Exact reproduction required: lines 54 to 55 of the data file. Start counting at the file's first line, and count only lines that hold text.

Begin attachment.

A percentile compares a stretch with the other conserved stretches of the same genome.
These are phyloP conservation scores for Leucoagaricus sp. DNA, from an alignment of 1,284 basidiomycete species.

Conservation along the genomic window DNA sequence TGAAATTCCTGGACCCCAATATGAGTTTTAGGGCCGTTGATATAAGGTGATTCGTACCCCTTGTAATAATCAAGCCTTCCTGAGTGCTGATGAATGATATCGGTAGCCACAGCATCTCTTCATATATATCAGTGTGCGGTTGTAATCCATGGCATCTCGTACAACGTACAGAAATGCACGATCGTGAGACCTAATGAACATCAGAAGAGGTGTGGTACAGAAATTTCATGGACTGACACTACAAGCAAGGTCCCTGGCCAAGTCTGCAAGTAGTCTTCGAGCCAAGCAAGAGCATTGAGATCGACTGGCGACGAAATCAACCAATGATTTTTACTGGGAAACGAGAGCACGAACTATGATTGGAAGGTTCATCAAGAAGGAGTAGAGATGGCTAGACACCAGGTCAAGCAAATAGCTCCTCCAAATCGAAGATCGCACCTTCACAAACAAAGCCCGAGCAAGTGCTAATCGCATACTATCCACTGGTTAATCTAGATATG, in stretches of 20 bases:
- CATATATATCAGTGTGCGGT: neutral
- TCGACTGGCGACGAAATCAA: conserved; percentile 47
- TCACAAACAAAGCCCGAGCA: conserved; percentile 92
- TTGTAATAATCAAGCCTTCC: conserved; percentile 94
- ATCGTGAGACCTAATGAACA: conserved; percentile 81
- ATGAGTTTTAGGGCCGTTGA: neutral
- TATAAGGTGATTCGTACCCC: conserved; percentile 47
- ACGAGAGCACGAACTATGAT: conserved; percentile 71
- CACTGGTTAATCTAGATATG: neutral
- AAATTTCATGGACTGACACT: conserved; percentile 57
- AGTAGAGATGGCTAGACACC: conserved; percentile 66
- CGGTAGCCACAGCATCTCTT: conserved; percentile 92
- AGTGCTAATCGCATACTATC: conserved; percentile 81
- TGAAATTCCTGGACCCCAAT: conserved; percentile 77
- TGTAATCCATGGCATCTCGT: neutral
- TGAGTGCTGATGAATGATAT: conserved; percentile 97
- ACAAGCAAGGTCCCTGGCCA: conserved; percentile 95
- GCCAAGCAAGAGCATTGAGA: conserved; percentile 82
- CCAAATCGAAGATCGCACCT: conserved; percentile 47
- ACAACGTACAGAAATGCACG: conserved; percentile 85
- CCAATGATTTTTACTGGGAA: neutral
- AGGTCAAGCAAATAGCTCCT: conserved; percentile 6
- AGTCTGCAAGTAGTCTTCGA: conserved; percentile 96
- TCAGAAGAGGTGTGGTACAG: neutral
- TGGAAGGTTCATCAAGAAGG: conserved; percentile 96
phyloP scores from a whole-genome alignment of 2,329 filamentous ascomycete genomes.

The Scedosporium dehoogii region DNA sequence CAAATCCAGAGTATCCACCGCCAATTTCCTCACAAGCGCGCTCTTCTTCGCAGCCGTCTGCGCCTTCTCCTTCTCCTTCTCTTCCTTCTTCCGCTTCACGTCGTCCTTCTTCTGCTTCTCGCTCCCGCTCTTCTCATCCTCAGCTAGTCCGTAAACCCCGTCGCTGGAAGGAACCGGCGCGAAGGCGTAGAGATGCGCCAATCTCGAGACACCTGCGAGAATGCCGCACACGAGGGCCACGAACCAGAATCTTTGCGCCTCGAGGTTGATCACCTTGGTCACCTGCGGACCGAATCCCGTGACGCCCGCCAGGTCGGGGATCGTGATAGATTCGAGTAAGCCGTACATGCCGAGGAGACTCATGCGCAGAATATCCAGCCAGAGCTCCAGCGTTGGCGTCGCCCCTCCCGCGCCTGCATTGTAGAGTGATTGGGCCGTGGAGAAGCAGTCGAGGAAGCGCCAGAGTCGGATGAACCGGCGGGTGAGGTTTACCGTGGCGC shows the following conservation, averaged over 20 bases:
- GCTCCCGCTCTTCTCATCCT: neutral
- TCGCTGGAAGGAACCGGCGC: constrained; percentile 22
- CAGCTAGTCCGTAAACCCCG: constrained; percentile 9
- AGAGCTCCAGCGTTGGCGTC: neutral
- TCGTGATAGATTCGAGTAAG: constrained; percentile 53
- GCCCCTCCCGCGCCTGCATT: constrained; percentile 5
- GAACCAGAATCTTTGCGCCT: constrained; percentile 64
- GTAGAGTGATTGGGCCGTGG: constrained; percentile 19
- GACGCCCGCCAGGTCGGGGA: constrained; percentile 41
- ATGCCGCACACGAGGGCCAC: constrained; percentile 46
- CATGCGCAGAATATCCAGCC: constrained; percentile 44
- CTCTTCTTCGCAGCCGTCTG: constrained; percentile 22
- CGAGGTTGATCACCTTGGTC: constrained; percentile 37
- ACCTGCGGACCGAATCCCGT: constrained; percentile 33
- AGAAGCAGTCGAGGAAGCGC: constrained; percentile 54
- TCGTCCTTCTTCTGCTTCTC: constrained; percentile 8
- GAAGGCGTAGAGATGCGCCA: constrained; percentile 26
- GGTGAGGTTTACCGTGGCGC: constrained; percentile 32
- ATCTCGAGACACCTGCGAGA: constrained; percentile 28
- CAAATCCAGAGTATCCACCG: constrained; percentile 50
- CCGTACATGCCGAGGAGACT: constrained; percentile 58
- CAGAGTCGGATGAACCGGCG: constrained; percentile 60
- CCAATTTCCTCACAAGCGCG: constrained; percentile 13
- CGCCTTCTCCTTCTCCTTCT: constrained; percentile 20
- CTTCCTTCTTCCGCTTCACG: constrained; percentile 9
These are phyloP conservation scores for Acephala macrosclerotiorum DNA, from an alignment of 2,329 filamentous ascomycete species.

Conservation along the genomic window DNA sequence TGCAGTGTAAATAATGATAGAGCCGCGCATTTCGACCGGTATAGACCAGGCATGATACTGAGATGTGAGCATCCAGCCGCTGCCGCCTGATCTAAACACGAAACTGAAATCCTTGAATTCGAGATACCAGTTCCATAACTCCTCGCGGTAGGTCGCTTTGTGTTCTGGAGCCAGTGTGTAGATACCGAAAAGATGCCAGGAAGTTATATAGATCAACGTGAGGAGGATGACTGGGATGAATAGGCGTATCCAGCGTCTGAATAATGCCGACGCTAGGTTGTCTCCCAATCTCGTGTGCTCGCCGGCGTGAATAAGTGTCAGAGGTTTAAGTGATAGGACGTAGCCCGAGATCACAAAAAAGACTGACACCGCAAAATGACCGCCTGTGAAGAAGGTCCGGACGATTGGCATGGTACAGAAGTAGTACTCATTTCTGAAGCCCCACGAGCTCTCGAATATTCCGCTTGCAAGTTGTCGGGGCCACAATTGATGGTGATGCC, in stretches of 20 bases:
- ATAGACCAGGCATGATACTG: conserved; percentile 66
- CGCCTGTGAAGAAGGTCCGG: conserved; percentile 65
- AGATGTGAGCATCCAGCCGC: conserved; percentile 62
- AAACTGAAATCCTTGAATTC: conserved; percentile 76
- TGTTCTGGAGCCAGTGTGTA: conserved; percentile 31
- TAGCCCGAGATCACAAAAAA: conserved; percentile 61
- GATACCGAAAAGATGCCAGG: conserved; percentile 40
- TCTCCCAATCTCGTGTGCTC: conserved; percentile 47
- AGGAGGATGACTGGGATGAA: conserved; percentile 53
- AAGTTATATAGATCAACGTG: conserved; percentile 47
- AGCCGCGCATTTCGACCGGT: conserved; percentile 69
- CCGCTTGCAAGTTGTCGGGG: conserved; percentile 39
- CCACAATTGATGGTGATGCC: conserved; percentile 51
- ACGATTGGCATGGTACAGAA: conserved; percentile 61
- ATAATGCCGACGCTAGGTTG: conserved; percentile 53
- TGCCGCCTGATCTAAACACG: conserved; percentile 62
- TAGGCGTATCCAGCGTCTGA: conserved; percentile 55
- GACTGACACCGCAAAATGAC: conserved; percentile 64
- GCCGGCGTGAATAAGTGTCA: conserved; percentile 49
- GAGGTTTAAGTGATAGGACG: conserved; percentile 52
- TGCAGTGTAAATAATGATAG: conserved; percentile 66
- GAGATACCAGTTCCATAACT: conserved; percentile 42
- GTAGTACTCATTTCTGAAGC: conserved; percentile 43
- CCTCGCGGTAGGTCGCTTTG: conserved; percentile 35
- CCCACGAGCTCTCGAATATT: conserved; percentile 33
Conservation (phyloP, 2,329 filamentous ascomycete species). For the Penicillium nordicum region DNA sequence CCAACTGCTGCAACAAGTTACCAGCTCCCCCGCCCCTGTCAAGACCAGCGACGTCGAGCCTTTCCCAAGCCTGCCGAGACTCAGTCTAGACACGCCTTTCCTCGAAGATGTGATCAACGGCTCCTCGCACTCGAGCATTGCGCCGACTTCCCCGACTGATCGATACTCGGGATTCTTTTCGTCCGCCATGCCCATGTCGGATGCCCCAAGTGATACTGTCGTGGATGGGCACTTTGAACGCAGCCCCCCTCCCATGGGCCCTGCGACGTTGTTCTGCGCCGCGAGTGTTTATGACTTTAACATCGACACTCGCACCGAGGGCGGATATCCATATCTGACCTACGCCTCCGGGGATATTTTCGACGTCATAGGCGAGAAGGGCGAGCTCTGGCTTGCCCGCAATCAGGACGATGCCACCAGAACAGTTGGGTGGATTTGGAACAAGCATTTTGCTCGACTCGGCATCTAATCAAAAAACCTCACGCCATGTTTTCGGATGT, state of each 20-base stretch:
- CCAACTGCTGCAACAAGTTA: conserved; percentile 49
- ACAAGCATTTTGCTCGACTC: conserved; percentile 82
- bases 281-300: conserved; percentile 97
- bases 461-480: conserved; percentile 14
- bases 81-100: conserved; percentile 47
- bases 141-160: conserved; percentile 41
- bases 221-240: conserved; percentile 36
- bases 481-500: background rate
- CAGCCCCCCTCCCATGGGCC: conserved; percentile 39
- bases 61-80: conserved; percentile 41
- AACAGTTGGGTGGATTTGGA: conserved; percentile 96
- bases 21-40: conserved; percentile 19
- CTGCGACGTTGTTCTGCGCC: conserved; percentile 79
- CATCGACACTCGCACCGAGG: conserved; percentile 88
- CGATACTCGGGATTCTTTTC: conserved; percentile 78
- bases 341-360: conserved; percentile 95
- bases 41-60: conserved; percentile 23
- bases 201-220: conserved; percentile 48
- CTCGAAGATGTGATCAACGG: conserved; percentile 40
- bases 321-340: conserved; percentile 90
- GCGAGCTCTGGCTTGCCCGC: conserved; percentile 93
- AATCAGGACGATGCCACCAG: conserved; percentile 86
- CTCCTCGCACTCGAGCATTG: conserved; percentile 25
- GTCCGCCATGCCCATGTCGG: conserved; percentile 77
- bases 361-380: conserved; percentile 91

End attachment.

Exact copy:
- CGCCTTCTCCTTCTCCTTCT: constrained; percentile 20
- CTTCCTTCTTCCGCTTCACG: constrained; percentile 9